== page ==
4. To move from the international plane to the domestic front of municipal law: I recall some years ago, as a member of the anti-nuclear Abalone Alliance in California opposed to the Diablo Canyon Nuclear Power Plant (we lost), the defense of necessity was entertained by many in the movement, hoping to avoid incarceration for what were, clearly, illegal actions. I was adamantly opposed to this defense principally because it went againt the theory and practice of civil disobedience many in this nonviolent social movement had made prior commitment to, indeed, it marked a startling departure, by my lights, from a tradition of nonviolent activism with well-nigh impeccable pedigree and integrity in American history. If I recall correctly, it was left to the various ‘affinity groups’ to decide how they (we) would engage in civil disobedience, some clearly preferring to invoke the necessity defense if their cases came to trial. I will not explore this any further here, but I’m not very fond of the strategic decision and tactics used by the protesters above for this very reason, namely, it is contrary to a well-established if not effective tradition of civil disobedience from Gandhi through the civil rights movement and beyond. Of course one can define civil disobedience in a way that would embrace such protest tactics, but I think it raises insuperable ethical and political problems regarding democratic theory and practice. And of course, they have not met the conditions set out above for the political necessity defense. In short, I think the political necessity defense should be examined in light of the theory and practice of civil disobedience, an examination that will find such a defense troubling, and not at all compelling. The culpability rationale is best addressed at sentencing, and I think that while the fact that such activists breaking the law are not on par with criminals, what matters is the law-breaking as such, in which case it’s best to plead guilty and accept the responsibility for such law-breaking, in the best traditions of (nonviolent) civil disobedience.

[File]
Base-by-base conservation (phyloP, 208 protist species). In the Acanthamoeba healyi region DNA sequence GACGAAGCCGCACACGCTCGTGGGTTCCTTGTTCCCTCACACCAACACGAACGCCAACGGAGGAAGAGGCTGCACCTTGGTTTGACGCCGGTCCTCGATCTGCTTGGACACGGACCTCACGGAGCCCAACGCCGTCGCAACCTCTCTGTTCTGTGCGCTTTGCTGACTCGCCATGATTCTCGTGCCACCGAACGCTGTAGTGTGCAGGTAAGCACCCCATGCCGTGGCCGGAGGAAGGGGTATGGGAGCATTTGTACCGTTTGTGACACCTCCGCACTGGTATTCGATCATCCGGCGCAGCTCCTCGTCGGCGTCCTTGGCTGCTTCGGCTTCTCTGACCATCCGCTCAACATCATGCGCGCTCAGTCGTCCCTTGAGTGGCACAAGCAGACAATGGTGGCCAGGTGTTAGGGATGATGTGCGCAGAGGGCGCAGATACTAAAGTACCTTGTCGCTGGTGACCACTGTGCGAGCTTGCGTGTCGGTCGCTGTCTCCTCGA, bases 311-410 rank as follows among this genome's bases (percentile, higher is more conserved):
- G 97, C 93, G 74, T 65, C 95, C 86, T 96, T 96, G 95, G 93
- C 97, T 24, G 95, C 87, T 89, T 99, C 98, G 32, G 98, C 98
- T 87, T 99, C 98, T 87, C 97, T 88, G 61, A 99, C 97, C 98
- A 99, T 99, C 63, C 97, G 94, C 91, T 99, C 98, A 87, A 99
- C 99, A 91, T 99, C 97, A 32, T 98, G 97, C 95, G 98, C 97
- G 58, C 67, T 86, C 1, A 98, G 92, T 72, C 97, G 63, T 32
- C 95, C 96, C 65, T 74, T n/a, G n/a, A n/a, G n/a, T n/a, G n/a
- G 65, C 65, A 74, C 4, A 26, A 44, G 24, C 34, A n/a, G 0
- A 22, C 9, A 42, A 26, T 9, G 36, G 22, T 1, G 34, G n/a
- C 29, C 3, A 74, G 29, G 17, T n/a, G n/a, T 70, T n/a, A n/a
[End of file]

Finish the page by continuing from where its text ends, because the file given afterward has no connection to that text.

If I were a juror, I’d convict, but I’d also listen carefully to reasons such activists cite for their actions, i.e., they would have been successful at least in some measure in attaining a public hearing for their cause.

  5. I wonder, given the wording of the Irish law, if an abduction of US servicemen (nominally, to stand trial) for supposed war crimes would also have been legal?

    The law simply seems poorly worded, especially given that no one has conviced the US armed services of anything. One should think the law should be limited to the convicted or those in the immediate act of committing a crime. It seems as currently worded to essentially give license to vigilantism against any who are perceived to have violated the law by any given minority.

    The court can hardly be blamed for an absurd conclusion from a correct reading of an absurd law.